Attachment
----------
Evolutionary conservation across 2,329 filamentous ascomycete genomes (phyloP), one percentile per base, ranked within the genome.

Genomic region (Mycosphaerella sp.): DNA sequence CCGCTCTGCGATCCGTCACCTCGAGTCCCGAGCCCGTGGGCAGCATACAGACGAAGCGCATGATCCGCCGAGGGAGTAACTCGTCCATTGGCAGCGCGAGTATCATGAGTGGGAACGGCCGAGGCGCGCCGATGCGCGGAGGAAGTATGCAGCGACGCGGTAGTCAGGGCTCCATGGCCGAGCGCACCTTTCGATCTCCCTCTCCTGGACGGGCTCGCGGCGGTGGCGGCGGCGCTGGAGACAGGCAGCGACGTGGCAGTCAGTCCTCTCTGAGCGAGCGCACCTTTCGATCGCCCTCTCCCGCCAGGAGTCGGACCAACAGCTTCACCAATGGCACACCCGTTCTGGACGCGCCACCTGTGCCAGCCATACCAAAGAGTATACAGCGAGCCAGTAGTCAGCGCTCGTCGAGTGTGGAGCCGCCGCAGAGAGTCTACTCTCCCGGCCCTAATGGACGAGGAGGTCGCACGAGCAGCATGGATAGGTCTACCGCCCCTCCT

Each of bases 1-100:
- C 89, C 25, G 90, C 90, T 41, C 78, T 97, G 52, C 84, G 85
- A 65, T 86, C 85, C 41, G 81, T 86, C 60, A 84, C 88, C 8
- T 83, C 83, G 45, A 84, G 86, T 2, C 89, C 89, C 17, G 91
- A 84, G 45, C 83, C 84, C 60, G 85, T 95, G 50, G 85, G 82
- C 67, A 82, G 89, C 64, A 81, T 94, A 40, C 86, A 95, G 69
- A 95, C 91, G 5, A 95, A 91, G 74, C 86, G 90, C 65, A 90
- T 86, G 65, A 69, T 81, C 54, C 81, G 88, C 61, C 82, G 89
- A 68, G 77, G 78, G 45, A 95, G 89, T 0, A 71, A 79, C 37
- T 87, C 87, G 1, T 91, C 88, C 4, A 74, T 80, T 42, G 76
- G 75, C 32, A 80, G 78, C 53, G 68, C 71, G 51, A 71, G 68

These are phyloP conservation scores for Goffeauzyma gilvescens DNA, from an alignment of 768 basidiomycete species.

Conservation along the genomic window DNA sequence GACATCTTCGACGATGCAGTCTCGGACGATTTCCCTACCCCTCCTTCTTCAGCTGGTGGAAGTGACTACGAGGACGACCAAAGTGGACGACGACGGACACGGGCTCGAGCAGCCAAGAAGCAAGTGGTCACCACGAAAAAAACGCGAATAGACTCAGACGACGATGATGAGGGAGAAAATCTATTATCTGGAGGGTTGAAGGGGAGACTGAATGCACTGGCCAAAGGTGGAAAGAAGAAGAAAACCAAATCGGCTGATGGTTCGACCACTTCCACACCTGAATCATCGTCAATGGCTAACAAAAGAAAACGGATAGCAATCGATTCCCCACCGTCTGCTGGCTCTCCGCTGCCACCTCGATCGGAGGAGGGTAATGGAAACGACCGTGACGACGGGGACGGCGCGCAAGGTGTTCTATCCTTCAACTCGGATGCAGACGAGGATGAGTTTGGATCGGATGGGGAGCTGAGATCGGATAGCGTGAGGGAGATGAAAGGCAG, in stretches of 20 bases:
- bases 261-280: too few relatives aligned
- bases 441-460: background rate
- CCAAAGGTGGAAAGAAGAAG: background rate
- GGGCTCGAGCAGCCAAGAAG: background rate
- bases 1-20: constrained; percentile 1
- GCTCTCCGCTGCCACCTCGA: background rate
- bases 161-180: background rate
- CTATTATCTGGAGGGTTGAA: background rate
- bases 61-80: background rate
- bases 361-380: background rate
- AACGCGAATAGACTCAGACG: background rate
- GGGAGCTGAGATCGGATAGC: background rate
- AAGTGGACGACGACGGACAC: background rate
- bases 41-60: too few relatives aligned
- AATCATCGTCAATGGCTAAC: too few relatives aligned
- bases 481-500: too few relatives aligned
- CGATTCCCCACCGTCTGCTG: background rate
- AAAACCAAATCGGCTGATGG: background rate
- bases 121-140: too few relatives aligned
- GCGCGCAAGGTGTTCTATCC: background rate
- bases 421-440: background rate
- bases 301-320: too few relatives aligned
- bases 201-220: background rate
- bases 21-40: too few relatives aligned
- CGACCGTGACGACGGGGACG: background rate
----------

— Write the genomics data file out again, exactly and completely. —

Evolutionary conservation across 2,329 filamentous ascomycete genomes (phyloP), one percentile per base, ranked within the genome.

Genomic region (Mycosphaerella sp.): DNA sequence CCGCTCTGCGATCCGTCACCTCGAGTCCCGAGCCCGTGGGCAGCATACAGACGAAGCGCATGATCCGCCGAGGGAGTAACTCGTCCATTGGCAGCGCGAGTATCATGAGTGGGAACGGCCGAGGCGCGCCGATGCGCGGAGGAAGTATGCAGCGACGCGGTAGTCAGGGCTCCATGGCCGAGCGCACCTTTCGATCTCCCTCTCCTGGACGGGCTCGCGGCGGTGGCGGCGGCGCTGGAGACAGGCAGCGACGTGGCAGTCAGTCCTCTCTGAGCGAGCGCACCTTTCGATCGCCCTCTCCCGCCAGGAGTCGGACCAACAGCTTCACCAATGGCACACCCGTTCTGGACGCGCCACCTGTGCCAGCCATACCAAAGAGTATACAGCGAGCCAGTAGTCAGCGCTCGTCGAGTGTGGAGCCGCCGCAGAGAGTCTACTCTCCCGGCCCTAATGGACGAGGAGGTCGCACGAGCAGCATGGATAGGTCTACCGCCCCTCCT

Each of bases 1-100:
- C 89, C 25, G 90, C 90, T 41, C 78, T 97, G 52, C 84, G 85
- A 65, T 86, C 85, C 41, G 81, T 86, C 60, A 84, C 88, C 8
- T 83, C 83, G 45, A 84, G 86, T 2, C 89, C 89, C 17, G 91
- A 84, G 45, C 83, C 84, C 60, G 85, T 95, G 50, G 85, G 82
- C 67, A 82, G 89, C 64, A 81, T 94, A 40, C 86, A 95, G 69
- A 95, C 91, G 5, A 95, A 91, G 74, C 86, G 90, C 65, A 90
- T 86, G 65, A 69, T 81, C 54, C 81, G 88, C 61, C 82, G 89
- A 68, G 77, G 78, G 45, A 95, G 89, T 0, A 71, A 79, C 37
- T 87, C 87, G 1, T 91, C 88, C 4, A 74, T 80, T 42, G 76
- G 75, C 32, A 80, G 78, C 53, G 68, C 71, G 51, A 71, G 68

These are phyloP conservation scores for Goffeauzyma gilvescens DNA, from an alignment of 768 basidiomycete species.

Conservation along the genomic window DNA sequence GACATCTTCGACGATGCAGTCTCGGACGATTTCCCTACCCCTCCTTCTTCAGCTGGTGGAAGTGACTACGAGGACGACCAAAGTGGACGACGACGGACACGGGCTCGAGCAGCCAAGAAGCAAGTGGTCACCACGAAAAAAACGCGAATAGACTCAGACGACGATGATGAGGGAGAAAATCTATTATCTGGAGGGTTGAAGGGGAGACTGAATGCACTGGCCAAAGGTGGAAAGAAGAAGAAAACCAAATCGGCTGATGGTTCGACCACTTCCACACCTGAATCATCGTCAATGGCTAACAAAAGAAAACGGATAGCAATCGATTCCCCACCGTCTGCTGGCTCTCCGCTGCCACCTCGATCGGAGGAGGGTAATGGAAACGACCGTGACGACGGGGACGGCGCGCAAGGTGTTCTATCCTTCAACTCGGATGCAGACGAGGATGAGTTTGGATCGGATGGGGAGCTGAGATCGGATAGCGTGAGGGAGATGAAAGGCAG, in stretches of 20 bases:
- bases 261-280: too few relatives aligned
- bases 441-460: background rate
- CCAAAGGTGGAAAGAAGAAG: background rate
- GGGCTCGAGCAGCCAAGAAG: background rate
- bases 1-20: constrained; percentile 1
- GCTCTCCGCTGCCACCTCGA: background rate
- bases 161-180: background rate
- CTATTATCTGGAGGGTTGAA: background rate
- bases 61-80: background rate
- bases 361-380: background rate
- AACGCGAATAGACTCAGACG: background rate
- GGGAGCTGAGATCGGATAGC: background rate
- AAGTGGACGACGACGGACAC: background rate
- bases 41-60: too few relatives aligned
- AATCATCGTCAATGGCTAAC: too few relatives aligned
- bases 481-500: too few relatives aligned
- CGATTCCCCACCGTCTGCTG: background rate
- AAAACCAAATCGGCTGATGG: background rate
- bases 121-140: too few relatives aligned
- GCGCGCAAGGTGTTCTATCC: background rate
- bases 421-440: background rate
- bases 301-320: too few relatives aligned
- bases 201-220: background rate
- bases 21-40: too few relatives aligned
- CGACCGTGACGACGGGGACG: background rate